Portland, Oregon: I flew up to Portland for a few days to
see my husband attend the USA Indoor Track & Field Championship this weekend and to attend the World Indoor Championships next weekend. DT serves on the committee organizing both events.
I am now wearing this thing called a “coat”. It is a heavy garment designed to keep a person warm in cold weather. First stop, Pizzicato, for a Squisita Pizza (mellow lamb sausage, artichoke hearts, feta & fontina and a house-made pesto base).
That warmed me up.
Both meets will be held at a track set up in the Oregon Convention Center. If you do not follow the sport, here are a few fun facts. A regulation indoor track is 200 meters (an outdoor track is 400 meters). For the safety of the runners, the oval is slightly banked on the turns.
This particular track already has a very interesting providence. It was built in Estonia, shipped to Portland, and assembled in an old warehouse. While at the warehouse, the track was tested by world-class runners and high school kids in a series of events dubbed House of Track. The athletes sang high praise for the fast-yet-bouncy track. After the House of Track experience, the oval was unassembled, moved a few blocks to the Oregon Convention Center, then reassembled for the indoor US and World Championship meets. And… after these two events, the track will be unassembled and shipped to its new permanent home at the University of Iowa… where I assume it will be repainted in Hawkeye Yellow & Black.
Here is a 30-second time-lapse video of the track being installed in the Portland Conventions Center.
And that is how it is done!
Dave and I attended the first day of the two-day USA Championships, and went into the Convention Center quite a bit early so Dave could give me a behind-the-scenes tour. Climbing to the top of the stairs, and getting site of the track for the first time was so exciting! I have been seeing photos for weeks, but the enormity of the project smacks you in the face at first sight.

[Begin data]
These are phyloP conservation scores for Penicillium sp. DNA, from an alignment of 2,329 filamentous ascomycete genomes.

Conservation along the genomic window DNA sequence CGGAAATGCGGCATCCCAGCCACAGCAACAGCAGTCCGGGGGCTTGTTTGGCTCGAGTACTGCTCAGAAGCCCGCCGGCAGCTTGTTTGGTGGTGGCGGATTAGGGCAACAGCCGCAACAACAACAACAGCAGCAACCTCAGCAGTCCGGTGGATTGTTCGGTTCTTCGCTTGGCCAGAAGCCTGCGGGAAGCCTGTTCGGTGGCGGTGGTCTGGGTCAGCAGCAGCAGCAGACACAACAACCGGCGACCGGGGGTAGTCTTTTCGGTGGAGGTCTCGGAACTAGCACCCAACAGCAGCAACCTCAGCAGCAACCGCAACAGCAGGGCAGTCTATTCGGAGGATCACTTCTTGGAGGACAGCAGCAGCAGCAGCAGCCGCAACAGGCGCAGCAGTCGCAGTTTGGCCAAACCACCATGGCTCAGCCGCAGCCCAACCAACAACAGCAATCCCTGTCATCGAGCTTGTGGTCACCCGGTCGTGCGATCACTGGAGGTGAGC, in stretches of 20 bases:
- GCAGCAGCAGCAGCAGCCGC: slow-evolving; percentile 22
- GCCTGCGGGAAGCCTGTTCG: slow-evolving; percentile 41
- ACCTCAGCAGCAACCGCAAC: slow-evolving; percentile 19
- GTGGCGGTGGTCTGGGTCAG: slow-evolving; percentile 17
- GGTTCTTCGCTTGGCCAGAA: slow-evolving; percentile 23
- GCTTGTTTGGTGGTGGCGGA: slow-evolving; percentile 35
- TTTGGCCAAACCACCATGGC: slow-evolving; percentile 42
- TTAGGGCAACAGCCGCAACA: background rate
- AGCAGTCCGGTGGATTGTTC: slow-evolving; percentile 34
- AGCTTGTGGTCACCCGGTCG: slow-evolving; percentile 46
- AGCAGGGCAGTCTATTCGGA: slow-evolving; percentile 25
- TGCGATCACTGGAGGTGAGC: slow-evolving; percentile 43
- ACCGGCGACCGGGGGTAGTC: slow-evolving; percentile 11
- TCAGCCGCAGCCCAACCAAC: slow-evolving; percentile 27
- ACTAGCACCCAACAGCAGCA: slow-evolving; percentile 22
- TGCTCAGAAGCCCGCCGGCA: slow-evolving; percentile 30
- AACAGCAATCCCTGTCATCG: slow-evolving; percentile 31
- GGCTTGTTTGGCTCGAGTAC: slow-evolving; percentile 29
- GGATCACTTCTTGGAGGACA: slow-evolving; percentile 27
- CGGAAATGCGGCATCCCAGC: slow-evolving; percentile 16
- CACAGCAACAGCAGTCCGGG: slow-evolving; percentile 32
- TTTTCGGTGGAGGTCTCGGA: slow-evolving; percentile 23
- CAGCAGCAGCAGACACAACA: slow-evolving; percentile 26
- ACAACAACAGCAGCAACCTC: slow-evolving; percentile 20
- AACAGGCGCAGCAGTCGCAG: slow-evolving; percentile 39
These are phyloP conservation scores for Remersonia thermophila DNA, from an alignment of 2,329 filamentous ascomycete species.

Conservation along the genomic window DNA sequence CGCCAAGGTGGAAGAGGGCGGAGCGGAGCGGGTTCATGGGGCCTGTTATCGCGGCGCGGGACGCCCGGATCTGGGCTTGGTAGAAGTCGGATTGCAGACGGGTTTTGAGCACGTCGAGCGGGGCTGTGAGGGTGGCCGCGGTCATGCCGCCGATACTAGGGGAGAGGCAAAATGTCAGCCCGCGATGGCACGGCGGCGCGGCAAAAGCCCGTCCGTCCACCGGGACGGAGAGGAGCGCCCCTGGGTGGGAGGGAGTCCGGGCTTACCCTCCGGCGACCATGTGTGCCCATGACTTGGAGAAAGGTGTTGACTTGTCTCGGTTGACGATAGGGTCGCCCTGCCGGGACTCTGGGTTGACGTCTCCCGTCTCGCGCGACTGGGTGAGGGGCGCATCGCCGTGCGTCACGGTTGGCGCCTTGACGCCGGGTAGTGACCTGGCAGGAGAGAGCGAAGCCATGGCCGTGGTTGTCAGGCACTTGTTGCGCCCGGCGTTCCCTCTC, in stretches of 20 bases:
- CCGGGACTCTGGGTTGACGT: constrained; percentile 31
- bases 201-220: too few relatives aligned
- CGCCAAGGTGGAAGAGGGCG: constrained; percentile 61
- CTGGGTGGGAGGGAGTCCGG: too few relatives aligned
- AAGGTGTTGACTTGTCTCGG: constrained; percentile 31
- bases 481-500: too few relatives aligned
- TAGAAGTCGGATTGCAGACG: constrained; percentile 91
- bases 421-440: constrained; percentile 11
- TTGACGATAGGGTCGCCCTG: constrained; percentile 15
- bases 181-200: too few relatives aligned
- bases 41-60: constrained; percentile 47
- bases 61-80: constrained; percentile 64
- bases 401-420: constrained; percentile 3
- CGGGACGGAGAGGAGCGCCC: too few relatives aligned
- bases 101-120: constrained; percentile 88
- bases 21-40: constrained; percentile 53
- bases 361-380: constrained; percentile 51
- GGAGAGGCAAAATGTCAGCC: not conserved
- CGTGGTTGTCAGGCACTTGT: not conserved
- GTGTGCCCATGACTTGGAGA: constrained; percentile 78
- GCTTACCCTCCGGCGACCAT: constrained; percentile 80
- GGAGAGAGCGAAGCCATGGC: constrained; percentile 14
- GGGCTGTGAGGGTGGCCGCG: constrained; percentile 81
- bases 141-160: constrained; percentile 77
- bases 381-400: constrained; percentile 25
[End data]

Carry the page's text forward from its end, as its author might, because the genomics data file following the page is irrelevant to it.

More photos from Day 1:
Women’s 60m hurdle start
Men’s 60m heat
Infield announcer, Rob Vermillion, interviews Natasha Hastings after her 400m heat vistory
The start of the 3000m final
After the 3000m – my pick, Hassan Mead (hip 16) finished 6th.
Besides all the action on the track, there was a little action at the local hospital emergency room. Dear Reader, I must relay (no pun intended) a little bad news. The World’s Greatest Athlete is no longer completely perfect. He needed six stitches to the top of his glorious crown after the bar atop the pole vault standard fell and gashed his scalp… and the WGA was not even pole vaulting… he was simply standing nearby, waiting his attempt at the long jump. There was a lot of blood. I must also report Mr. Eaton did not go to the hospital immediately after being slashed. No. The on-site medics bandaged the wound, and Eaton long jumped two more times. (You must understand, his cape is invisible.) Read about the incident – including a photo of Ashton Eaton grimacing at the hospital and a photo of the WGA long-jumping with gauze over his head here. No worries, there was no concussion and I am confident Mr. Eaton will be in fine form for the World Championships next weekend.
One last thing – the TrackTown USA booth is making free personalized Olympic Trial racing bibs for kids!